In a Thursday afternoon conference call with Steelers season ticket holders, NFL Commissioner Roger Goodell re-iterated management’s position on several issues, from the 18-game regular season, to the importance of maintaining the draft as one of the ways to protect competitive balance, to the need for some kind of rookie salary scale.

But when it came to the issue foremost in the minds of all fans – will there be NFL football in 2011 and will it be in the form of a full season that then leads to a complete complement of playoff games and the crowning of a Super Bowl champion – Goodell had no definitive answer.

“The first objective obviously is to have a full season. We have scheduled a full season. We are planning for a full season. It is certainly our intent,” said Goodell. “If for any reason we are not capable of doing that, we obviously would play as many games as possible, and we would want to finish the season with the Super Bowl. That would be our intent. Obviously we want to have a credible season. There is no drop-dead date where there are expected decisions other than we are going to continue to work as hard as possible to get that agreement and make sure we can have as many games, and hopefully a full season this year and a Super Bowl.”

Another question along the same lines allowed Goodell to list some of the places the league has some wiggle room to attain its full-season goal.

“We obviously could potentially take out a bye week (during the regular season),” said Goodell. “We obviously could take the weekend between the championship games and the Super Bowl, if necessary. And we happen to have the flexibility of moving the Super Bowl one week because we anticipated the potential of an 18-week season several years ago when we made the commitment to Indianapolis.”

Goodell also explained that while the plan is for a complete 2011 season, there is a league-wide policy in place mandating reimbursement to season ticket holders for any games not played because of the labor situation. He said the owners “are seeking a system that puts back balance into the collective bargaining agreement.”

That balance has to come, in Goodell’s view, because while the players are receiving a percentage of the game’s revenue, the clubs are looking for a system that acknowledges the costs inherent in producing that revenue.

“There are a whole lot of other system issues that need to be addressed that we think are going to improve the game, improve the integrity, but we cannot continue to have the rising cost of operating the league and shifting it to the fans,” said Goodell. “There’s a point where that is not healthy for our game. It’s certainly not healthy for the fans. We want to continue to have full stadiums and that’s an important objective for the ownership.”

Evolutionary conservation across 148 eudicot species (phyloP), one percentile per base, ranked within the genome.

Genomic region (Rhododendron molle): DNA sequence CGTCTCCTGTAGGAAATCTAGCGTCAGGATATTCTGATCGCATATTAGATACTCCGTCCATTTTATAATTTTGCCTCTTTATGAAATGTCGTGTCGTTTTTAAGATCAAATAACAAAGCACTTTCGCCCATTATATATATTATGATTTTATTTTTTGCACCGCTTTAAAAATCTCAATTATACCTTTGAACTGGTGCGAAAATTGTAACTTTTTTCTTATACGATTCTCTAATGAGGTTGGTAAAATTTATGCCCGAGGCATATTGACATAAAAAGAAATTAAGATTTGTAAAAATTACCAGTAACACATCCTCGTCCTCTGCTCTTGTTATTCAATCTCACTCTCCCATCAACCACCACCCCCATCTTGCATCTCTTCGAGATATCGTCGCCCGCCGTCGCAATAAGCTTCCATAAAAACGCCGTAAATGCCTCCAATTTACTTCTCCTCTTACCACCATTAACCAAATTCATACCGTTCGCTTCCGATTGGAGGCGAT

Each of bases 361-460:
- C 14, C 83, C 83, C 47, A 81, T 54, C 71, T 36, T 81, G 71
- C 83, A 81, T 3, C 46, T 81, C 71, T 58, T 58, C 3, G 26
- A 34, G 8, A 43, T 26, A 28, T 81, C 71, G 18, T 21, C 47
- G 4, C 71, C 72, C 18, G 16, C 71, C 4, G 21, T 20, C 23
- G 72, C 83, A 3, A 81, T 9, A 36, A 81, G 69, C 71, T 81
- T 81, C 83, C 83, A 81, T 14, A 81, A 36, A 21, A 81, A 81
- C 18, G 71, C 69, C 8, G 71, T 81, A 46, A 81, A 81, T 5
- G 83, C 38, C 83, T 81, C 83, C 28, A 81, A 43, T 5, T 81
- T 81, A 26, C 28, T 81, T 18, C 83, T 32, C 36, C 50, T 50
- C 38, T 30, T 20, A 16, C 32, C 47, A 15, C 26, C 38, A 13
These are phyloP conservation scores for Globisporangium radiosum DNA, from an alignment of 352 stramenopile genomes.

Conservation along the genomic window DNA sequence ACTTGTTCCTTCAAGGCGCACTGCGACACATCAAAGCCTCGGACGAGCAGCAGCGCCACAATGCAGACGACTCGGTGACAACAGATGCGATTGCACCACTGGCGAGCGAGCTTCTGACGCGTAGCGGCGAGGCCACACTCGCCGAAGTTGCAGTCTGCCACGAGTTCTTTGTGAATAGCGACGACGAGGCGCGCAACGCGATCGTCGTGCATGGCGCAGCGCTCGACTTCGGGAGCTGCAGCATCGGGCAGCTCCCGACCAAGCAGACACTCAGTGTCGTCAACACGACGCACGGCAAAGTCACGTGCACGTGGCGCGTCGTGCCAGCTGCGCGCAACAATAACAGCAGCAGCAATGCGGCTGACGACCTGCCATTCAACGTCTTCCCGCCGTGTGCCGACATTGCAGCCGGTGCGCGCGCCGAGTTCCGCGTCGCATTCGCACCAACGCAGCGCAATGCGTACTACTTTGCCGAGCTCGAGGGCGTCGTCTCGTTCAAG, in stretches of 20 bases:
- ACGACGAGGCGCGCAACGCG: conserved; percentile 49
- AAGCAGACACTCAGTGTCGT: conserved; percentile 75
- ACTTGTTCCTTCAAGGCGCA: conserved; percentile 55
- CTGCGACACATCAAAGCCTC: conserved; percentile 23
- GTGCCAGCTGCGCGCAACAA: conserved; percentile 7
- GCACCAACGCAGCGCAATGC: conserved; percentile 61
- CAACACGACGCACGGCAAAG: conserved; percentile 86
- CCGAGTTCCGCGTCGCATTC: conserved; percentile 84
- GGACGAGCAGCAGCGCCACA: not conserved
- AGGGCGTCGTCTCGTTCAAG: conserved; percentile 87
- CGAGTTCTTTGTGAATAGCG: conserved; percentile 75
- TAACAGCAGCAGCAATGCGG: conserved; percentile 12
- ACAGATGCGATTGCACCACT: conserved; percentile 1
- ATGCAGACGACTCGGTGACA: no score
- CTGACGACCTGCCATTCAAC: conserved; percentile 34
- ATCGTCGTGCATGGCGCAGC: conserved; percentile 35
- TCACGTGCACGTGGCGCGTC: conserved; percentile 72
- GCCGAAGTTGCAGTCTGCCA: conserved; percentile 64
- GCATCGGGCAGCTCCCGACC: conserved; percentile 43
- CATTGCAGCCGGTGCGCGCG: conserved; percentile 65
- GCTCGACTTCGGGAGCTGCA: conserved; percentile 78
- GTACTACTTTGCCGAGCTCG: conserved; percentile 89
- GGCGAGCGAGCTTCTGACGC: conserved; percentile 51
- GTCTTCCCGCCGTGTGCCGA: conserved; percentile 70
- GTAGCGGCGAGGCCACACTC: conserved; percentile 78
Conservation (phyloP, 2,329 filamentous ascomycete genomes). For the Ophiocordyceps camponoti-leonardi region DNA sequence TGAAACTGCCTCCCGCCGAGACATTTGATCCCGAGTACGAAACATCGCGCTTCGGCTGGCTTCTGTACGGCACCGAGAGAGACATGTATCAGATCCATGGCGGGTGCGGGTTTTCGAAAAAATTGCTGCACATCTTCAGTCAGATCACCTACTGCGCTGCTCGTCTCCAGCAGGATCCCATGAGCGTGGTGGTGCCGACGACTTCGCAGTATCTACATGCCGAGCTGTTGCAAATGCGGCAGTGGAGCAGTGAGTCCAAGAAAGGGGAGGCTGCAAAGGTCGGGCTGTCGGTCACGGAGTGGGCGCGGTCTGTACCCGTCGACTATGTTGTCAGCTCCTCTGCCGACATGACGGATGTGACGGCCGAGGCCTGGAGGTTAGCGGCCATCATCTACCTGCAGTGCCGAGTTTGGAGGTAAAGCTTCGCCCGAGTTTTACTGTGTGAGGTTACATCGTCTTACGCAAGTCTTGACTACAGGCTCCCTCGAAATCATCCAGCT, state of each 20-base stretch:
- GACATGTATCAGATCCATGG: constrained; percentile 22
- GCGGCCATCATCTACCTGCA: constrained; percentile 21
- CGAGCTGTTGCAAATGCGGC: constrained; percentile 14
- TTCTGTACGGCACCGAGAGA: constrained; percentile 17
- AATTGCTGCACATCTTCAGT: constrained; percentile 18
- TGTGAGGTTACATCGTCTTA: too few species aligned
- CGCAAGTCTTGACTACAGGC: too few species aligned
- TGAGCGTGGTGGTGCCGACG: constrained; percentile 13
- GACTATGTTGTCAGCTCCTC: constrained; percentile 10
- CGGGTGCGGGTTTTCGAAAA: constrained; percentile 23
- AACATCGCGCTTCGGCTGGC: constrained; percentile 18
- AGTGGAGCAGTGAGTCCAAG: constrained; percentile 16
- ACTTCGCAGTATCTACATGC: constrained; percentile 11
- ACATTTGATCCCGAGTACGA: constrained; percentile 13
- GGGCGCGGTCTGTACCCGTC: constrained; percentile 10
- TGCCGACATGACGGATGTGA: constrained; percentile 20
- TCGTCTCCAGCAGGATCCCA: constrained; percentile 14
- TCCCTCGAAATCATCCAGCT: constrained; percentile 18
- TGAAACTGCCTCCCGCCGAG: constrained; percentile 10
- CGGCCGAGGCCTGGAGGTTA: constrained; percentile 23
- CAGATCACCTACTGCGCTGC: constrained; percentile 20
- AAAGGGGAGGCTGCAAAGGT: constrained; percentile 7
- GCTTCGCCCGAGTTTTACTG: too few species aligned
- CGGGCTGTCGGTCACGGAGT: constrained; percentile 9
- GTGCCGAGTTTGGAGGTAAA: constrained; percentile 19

There was frustration expressed by fans on varying issues, from the manner in which litigation has supplanted negotiation with regard to the labor issue, to the way tickets are allocated for the Super Bowl.

“(T)he only way that it is going to get resolved is through negotiations and by us sitting at a table and addressing the issues in a reasonable way and a fair way and everyone compromising and getting what we need rather that what we want,” is how Goodell sees the labor situation being resolved. “That is what collective bargaining is all about, and that is what we need more of. I would encourage all of us to get to the table as quickly as possible, and if that opportunity comes up, we will certainly do that.”

As complex as the labor issue is, it might be more simply resolved than allocation of Super Bowl tickets.

“The reality is this game has become so popular, the Super Bowl, that we don’t have enough tickets for everybody,” said Goodell. “The demand is so great in the Super Bowl compared to the supply. We have made some adjustments in our policies to make sure that a certain percentage is available to our fans. We will continue to evaluate that, and also the quality of those tickets.”

But this being a conference call with Steelers fans also meant Goodell faced a question like this: “How can the league watch these games in slow-motion and fine players for making split-second hits? Are we safe feeling we were a little bit targeted …?”

“You are right about the speed of the game and the reaction to the game,” said Goodell. “The issue that we are focused on in our Competition Committee and what we do each offseason is focus on certain techniques, and those techniques that should be removed from the game. We have done this over the decades of the NFL, and it has made our game safer, whether it is taking out the head slap, or the chop block or a variety of other things that have happened over decades of football to make the game safer because those techniques are dangerous. That is what we focus on. So if those techniques are used, that is the technique we are focused on and fines will follow from that.”

But come the end of the half-hour, it was clear to all who participated in this conference call that the best possible outcome would be to get back to questions about legal vs. illegal hits rather than being bogged down in labor issues and antitrust litigation.

“All of our attempts will be to maintain that system that will allow all other teams the opportunity to be competitive and continue this great game,” said Goodell. “I know it’s frustrating for fans. I appreciate that, and as a fan myself, I am looking forward to getting resolution, and we will continue to work hard to do that.”

To read the entire transcript from Commissioner Roger Goodell, click here